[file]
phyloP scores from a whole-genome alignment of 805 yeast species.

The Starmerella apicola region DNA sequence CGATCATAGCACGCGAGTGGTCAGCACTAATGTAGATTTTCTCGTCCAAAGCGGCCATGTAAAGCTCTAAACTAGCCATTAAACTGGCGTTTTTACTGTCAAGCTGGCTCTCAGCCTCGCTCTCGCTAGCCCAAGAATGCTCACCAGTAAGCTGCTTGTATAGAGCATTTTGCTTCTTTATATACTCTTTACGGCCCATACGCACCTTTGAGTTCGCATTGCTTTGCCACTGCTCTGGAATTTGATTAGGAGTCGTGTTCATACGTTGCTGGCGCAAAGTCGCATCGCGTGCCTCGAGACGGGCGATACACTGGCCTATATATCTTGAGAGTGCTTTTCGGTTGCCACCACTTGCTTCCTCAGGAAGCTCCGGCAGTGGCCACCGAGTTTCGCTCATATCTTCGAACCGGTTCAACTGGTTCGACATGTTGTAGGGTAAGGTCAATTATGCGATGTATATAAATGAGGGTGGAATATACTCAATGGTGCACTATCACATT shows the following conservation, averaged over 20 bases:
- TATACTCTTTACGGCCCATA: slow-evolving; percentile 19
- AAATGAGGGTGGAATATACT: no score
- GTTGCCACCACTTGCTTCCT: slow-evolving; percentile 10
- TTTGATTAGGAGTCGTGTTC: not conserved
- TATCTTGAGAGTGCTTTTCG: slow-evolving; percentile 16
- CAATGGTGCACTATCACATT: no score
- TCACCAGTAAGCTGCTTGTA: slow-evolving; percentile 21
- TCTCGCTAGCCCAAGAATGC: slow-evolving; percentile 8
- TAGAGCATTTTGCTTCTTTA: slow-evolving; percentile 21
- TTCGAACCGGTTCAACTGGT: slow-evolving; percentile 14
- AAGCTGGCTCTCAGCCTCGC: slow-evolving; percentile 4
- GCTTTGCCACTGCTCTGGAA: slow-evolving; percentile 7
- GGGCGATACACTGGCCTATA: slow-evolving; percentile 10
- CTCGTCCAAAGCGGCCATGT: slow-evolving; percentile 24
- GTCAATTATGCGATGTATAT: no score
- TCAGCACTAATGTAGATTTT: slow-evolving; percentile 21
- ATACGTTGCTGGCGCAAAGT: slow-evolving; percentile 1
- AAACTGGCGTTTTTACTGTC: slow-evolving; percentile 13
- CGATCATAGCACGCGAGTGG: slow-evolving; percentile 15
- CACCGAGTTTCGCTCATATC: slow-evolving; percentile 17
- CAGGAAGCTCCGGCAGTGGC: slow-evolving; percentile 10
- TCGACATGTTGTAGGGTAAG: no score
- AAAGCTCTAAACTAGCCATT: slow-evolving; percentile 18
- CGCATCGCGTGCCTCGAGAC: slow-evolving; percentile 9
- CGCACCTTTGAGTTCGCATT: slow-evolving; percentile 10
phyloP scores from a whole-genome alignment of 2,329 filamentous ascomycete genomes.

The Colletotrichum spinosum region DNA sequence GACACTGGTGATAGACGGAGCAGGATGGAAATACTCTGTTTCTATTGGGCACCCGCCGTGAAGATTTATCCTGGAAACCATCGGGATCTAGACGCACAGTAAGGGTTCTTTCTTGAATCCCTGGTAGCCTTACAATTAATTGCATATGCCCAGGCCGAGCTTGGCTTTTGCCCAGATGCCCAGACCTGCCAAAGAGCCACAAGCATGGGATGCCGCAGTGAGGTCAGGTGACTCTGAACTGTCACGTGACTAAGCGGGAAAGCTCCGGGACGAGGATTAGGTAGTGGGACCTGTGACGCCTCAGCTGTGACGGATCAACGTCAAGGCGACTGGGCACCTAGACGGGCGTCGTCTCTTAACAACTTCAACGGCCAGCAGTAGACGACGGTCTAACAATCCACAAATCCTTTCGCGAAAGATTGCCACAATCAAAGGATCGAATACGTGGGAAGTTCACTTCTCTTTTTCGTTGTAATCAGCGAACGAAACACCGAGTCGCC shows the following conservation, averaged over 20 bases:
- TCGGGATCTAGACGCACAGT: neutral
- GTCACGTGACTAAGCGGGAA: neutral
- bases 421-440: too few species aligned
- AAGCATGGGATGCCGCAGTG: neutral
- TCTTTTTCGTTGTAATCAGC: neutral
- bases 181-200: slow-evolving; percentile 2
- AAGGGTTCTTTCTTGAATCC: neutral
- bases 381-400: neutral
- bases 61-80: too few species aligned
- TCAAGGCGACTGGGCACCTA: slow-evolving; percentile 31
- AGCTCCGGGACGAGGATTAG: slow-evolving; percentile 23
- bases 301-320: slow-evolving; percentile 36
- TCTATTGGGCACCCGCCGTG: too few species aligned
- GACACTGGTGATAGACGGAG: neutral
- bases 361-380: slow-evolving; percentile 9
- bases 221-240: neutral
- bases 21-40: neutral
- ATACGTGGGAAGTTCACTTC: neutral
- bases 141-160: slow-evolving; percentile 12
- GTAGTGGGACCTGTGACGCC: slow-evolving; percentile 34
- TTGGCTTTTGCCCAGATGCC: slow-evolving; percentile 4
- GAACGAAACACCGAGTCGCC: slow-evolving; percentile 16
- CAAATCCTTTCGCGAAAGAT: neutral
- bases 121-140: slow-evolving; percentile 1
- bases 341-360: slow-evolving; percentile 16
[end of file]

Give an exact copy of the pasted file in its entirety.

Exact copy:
phyloP scores from a whole-genome alignment of 805 yeast species.

The Starmerella apicola region DNA sequence CGATCATAGCACGCGAGTGGTCAGCACTAATGTAGATTTTCTCGTCCAAAGCGGCCATGTAAAGCTCTAAACTAGCCATTAAACTGGCGTTTTTACTGTCAAGCTGGCTCTCAGCCTCGCTCTCGCTAGCCCAAGAATGCTCACCAGTAAGCTGCTTGTATAGAGCATTTTGCTTCTTTATATACTCTTTACGGCCCATACGCACCTTTGAGTTCGCATTGCTTTGCCACTGCTCTGGAATTTGATTAGGAGTCGTGTTCATACGTTGCTGGCGCAAAGTCGCATCGCGTGCCTCGAGACGGGCGATACACTGGCCTATATATCTTGAGAGTGCTTTTCGGTTGCCACCACTTGCTTCCTCAGGAAGCTCCGGCAGTGGCCACCGAGTTTCGCTCATATCTTCGAACCGGTTCAACTGGTTCGACATGTTGTAGGGTAAGGTCAATTATGCGATGTATATAAATGAGGGTGGAATATACTCAATGGTGCACTATCACATT shows the following conservation, averaged over 20 bases:
- TATACTCTTTACGGCCCATA: slow-evolving; percentile 19
- AAATGAGGGTGGAATATACT: no score
- GTTGCCACCACTTGCTTCCT: slow-evolving; percentile 10
- TTTGATTAGGAGTCGTGTTC: not conserved
- TATCTTGAGAGTGCTTTTCG: slow-evolving; percentile 16
- CAATGGTGCACTATCACATT: no score
- TCACCAGTAAGCTGCTTGTA: slow-evolving; percentile 21
- TCTCGCTAGCCCAAGAATGC: slow-evolving; percentile 8
- TAGAGCATTTTGCTTCTTTA: slow-evolving; percentile 21
- TTCGAACCGGTTCAACTGGT: slow-evolving; percentile 14
- AAGCTGGCTCTCAGCCTCGC: slow-evolving; percentile 4
- GCTTTGCCACTGCTCTGGAA: slow-evolving; percentile 7
- GGGCGATACACTGGCCTATA: slow-evolving; percentile 10
- CTCGTCCAAAGCGGCCATGT: slow-evolving; percentile 24
- GTCAATTATGCGATGTATAT: no score
- TCAGCACTAATGTAGATTTT: slow-evolving; percentile 21
- ATACGTTGCTGGCGCAAAGT: slow-evolving; percentile 1
- AAACTGGCGTTTTTACTGTC: slow-evolving; percentile 13
- CGATCATAGCACGCGAGTGG: slow-evolving; percentile 15
- CACCGAGTTTCGCTCATATC: slow-evolving; percentile 17
- CAGGAAGCTCCGGCAGTGGC: slow-evolving; percentile 10
- TCGACATGTTGTAGGGTAAG: no score
- AAAGCTCTAAACTAGCCATT: slow-evolving; percentile 18
- CGCATCGCGTGCCTCGAGAC: slow-evolving; percentile 9
- CGCACCTTTGAGTTCGCATT: slow-evolving; percentile 10
phyloP scores from a whole-genome alignment of 2,329 filamentous ascomycete genomes.

The Colletotrichum spinosum region DNA sequence GACACTGGTGATAGACGGAGCAGGATGGAAATACTCTGTTTCTATTGGGCACCCGCCGTGAAGATTTATCCTGGAAACCATCGGGATCTAGACGCACAGTAAGGGTTCTTTCTTGAATCCCTGGTAGCCTTACAATTAATTGCATATGCCCAGGCCGAGCTTGGCTTTTGCCCAGATGCCCAGACCTGCCAAAGAGCCACAAGCATGGGATGCCGCAGTGAGGTCAGGTGACTCTGAACTGTCACGTGACTAAGCGGGAAAGCTCCGGGACGAGGATTAGGTAGTGGGACCTGTGACGCCTCAGCTGTGACGGATCAACGTCAAGGCGACTGGGCACCTAGACGGGCGTCGTCTCTTAACAACTTCAACGGCCAGCAGTAGACGACGGTCTAACAATCCACAAATCCTTTCGCGAAAGATTGCCACAATCAAAGGATCGAATACGTGGGAAGTTCACTTCTCTTTTTCGTTGTAATCAGCGAACGAAACACCGAGTCGCC shows the following conservation, averaged over 20 bases:
- TCGGGATCTAGACGCACAGT: neutral
- GTCACGTGACTAAGCGGGAA: neutral
- bases 421-440: too few species aligned
- AAGCATGGGATGCCGCAGTG: neutral
- TCTTTTTCGTTGTAATCAGC: neutral
- bases 181-200: slow-evolving; percentile 2
- AAGGGTTCTTTCTTGAATCC: neutral
- bases 381-400: neutral
- bases 61-80: too few species aligned
- TCAAGGCGACTGGGCACCTA: slow-evolving; percentile 31
- AGCTCCGGGACGAGGATTAG: slow-evolving; percentile 23
- bases 301-320: slow-evolving; percentile 36
- TCTATTGGGCACCCGCCGTG: too few species aligned
- GACACTGGTGATAGACGGAG: neutral
- bases 361-380: slow-evolving; percentile 9
- bases 221-240: neutral
- bases 21-40: neutral
- ATACGTGGGAAGTTCACTTC: neutral
- bases 141-160: slow-evolving; percentile 12
- GTAGTGGGACCTGTGACGCC: slow-evolving; percentile 34
- TTGGCTTTTGCCCAGATGCC: slow-evolving; percentile 4
- GAACGAAACACCGAGTCGCC: slow-evolving; percentile 16
- CAAATCCTTTCGCGAAAGAT: neutral
- bases 121-140: slow-evolving; percentile 1
- bases 341-360: slow-evolving; percentile 16